Very penalizing in the short term, the coronavirus epidemic could, in the long term, benefit businesses. As long as they know how to make it an opportunity.
Sometimes good can come from good … As the epidemic threatens global growth, the Covid-19 forces businesses to make changes that could benefit them. As the London underground strike of February 2014 shows, it is all about adaptation and resilience. Faced with the closure of several metro lines, frustrated Londoners had been forced to rethink their commute. But researchers at the universities of Oxford and Cambridge found that 5% of passengers kept their new routes even after resuming normal service. This has generated long-term economic gains that outweigh the short-term costs of the disruption.
Certainly, the coronavirus pandemic poses a far greater challenge to the business community than a transportation strike. Of course, like most London underground passengers at the time of the 2014 strike, many businesses will revert to the way they used to operate. But, for others, the Coronavirus will have a lasting effect, accelerating the positive trends already underway in terms of business organization reform. Whether it is the spread of remote working or the reconfiguration of supply chains, already weakened by the trade war.
Travel, an exuberant budget
As for their employees, companies are wondering whether they should let them travel, attend conferences or come to the office, at the risk of contracting the virus. In all three cases, the answer is more and more often “no”. Many multinationals have banned all unnecessary travel. While Google and Facebook, are working to put online, partially or totally, some of their great celebrations, thus giving a new meaning to the term “teleconference”! At the same time, JPMorgan Chase asked thousands of American bankers to stay at home to test his emergency measures. Business travel, which costs companies more than $ 1 trillion a year in business, may decrease by more than a third as the epidemic rages, according to a study by the Global Business Travel Association.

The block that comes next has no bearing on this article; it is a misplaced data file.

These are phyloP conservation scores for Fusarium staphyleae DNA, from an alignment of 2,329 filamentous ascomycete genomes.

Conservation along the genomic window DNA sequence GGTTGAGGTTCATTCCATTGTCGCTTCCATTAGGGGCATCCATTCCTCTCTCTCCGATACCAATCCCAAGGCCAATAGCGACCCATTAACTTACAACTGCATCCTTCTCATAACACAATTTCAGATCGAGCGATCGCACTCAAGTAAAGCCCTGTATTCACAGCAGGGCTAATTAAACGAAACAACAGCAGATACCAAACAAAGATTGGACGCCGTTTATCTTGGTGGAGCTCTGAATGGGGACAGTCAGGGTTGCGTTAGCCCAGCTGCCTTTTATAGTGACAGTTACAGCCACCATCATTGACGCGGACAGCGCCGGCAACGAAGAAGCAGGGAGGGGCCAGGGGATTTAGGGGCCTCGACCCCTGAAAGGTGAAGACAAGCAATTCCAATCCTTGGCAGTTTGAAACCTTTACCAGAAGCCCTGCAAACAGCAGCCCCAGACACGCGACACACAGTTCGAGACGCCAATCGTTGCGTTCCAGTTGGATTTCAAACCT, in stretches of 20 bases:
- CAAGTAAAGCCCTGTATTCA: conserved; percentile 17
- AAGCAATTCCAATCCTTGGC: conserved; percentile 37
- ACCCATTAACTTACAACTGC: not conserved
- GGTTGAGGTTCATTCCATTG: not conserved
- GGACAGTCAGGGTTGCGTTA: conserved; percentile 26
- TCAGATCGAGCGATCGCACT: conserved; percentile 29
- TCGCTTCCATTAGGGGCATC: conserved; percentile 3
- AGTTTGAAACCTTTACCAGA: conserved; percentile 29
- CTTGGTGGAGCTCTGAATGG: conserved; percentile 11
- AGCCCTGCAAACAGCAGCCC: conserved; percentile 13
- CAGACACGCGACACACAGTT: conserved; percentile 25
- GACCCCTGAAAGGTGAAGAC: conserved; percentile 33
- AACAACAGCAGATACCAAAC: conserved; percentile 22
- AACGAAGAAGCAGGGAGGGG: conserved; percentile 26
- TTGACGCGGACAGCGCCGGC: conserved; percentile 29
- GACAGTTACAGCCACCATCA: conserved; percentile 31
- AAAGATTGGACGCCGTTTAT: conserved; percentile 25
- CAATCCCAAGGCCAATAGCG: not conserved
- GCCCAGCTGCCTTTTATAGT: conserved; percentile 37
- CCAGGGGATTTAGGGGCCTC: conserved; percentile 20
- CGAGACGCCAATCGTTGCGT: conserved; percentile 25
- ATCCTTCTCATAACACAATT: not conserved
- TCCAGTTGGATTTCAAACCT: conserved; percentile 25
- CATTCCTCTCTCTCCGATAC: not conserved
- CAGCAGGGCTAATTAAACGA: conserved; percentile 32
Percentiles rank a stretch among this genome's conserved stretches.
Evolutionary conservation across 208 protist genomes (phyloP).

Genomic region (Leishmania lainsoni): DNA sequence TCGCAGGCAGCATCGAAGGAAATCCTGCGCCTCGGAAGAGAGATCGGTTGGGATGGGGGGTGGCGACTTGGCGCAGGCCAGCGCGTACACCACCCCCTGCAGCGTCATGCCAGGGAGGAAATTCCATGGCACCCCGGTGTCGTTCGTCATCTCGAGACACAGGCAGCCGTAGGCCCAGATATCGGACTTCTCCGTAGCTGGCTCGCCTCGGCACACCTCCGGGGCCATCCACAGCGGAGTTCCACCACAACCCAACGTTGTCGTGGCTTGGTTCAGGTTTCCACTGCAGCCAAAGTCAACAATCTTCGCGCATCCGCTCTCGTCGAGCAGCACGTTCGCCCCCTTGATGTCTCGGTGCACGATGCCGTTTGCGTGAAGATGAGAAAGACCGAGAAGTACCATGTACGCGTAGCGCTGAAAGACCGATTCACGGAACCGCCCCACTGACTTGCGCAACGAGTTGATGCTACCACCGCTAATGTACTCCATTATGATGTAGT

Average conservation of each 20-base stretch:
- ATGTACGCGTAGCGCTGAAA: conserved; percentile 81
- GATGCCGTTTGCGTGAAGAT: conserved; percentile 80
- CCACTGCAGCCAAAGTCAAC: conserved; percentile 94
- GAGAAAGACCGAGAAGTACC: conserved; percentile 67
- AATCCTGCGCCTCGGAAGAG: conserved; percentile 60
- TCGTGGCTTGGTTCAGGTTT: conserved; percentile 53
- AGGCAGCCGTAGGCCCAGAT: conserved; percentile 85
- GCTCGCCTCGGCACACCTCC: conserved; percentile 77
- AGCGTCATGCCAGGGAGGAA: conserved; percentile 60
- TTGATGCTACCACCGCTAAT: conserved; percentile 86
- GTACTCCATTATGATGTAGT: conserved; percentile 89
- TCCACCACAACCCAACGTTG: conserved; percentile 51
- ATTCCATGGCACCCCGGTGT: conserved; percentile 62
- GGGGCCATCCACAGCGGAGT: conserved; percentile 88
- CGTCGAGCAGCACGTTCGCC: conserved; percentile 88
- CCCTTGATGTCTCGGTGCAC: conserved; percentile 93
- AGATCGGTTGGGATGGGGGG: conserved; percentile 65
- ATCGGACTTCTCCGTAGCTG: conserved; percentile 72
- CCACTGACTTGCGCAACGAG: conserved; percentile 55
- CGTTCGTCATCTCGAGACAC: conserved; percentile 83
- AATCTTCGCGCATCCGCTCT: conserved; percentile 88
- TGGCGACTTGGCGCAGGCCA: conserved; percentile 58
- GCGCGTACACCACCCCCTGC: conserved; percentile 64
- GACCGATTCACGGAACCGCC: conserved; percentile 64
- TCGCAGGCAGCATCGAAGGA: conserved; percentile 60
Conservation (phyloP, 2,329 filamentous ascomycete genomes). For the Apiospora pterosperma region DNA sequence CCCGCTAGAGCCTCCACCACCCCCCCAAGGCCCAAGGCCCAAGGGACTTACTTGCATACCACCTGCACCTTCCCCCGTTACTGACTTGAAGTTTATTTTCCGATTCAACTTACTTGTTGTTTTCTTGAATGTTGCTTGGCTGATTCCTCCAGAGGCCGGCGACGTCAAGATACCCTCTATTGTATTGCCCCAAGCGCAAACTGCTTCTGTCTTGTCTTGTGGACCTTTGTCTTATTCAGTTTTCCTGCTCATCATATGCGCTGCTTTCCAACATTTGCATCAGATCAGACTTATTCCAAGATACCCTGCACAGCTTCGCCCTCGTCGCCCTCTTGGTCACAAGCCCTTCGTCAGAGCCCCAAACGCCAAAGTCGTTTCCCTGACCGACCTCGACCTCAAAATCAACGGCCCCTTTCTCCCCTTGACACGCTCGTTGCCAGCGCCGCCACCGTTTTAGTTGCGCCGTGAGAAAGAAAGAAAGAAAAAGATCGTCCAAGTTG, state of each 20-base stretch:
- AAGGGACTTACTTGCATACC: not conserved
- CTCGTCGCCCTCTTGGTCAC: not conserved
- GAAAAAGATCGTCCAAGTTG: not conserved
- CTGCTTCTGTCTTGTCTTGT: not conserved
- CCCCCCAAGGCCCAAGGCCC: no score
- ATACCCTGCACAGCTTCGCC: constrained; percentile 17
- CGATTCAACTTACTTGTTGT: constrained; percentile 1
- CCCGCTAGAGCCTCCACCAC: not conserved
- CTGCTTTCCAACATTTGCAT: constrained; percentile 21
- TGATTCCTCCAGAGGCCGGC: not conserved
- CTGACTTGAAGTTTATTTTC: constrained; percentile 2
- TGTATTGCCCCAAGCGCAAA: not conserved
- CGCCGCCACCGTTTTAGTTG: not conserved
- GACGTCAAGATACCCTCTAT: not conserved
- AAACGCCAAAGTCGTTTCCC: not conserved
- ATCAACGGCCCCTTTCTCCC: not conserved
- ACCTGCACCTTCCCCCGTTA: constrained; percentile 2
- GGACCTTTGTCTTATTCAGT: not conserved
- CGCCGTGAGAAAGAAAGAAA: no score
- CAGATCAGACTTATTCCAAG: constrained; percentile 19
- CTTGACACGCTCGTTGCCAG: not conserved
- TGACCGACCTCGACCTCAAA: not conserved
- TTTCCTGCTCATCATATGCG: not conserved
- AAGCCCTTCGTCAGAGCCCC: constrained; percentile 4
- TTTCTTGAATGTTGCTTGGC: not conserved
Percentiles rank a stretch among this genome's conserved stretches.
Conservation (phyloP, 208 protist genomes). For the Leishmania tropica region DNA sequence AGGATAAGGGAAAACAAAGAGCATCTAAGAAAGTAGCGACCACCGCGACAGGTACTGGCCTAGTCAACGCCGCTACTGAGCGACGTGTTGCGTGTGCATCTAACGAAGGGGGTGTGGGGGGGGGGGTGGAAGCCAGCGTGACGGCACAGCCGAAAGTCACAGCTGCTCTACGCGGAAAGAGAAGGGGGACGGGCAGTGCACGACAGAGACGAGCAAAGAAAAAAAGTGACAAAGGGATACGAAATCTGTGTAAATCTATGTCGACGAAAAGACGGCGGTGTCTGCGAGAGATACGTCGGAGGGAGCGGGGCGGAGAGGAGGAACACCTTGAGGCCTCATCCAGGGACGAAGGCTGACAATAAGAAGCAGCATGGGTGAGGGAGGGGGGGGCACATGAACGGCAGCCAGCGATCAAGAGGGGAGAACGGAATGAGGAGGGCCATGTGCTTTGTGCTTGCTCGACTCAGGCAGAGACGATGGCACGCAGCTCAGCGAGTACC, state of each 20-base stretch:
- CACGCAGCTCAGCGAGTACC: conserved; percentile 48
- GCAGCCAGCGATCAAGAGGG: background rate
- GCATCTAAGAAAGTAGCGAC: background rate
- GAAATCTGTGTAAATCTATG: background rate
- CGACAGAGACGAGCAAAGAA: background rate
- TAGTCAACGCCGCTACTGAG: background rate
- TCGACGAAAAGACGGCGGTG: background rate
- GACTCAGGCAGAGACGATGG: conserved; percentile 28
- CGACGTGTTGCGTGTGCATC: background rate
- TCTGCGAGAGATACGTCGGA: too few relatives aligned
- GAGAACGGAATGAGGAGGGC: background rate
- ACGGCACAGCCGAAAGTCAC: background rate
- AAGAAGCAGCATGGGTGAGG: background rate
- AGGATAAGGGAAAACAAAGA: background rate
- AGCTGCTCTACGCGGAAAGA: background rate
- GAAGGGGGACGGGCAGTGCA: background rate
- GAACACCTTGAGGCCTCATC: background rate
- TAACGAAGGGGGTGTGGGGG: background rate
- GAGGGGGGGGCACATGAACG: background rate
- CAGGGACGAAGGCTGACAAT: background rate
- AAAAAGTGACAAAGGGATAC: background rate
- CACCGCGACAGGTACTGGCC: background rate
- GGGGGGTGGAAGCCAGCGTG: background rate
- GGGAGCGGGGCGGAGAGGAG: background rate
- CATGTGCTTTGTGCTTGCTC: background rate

In addition to highlighting the exuberant inflation of the travel budget, emergency plans against the Covid-19 also highlight the sometimes exorbitant cost of using offices. Large British and American companies pay an average of $ 5,000 per employee in annual rental fees. Only 40-50% of the desks are actually used during working hours – often not very well. According to a survey of 600,000 employees by Leesman, a data provider, two in five said that coming to the office made it difficult for them to work effectively. In other words, if their managers find, in the midst of the coronavirus crisis, that productivity actually increases – or at least does not decrease – while the staff isolates themselves at home, the arguments in favor of teleworking may become … irresistible.
Stocks, a vital necessity
But that’s not all. Since the 1980s, supply chains have become more complex and global, making companies dependent on thousands of suppliers. The just-in-time adoption launched by Toyota in the 1970s made production more efficient but more vulnerable to disruption, as companies stockpiled less and less. According to Bloomberg data, Apple has only nine days of inventory. When natural disasters strike, large companies cope by temporarily shifting production from disaster areas to those that are not. But Covid-19 simultaneously affects all of a company’s current and potential subcontractors. In such a scenario, having larger stocks and suppliers in the immediate vicinity is a vital necessity for companies.
The coronavirus will not do away with global business travel or supply chains. But the current epidemic offers an opportunity to experiment with new ways of doing things. Business leaders should not be immune to such an opportunity.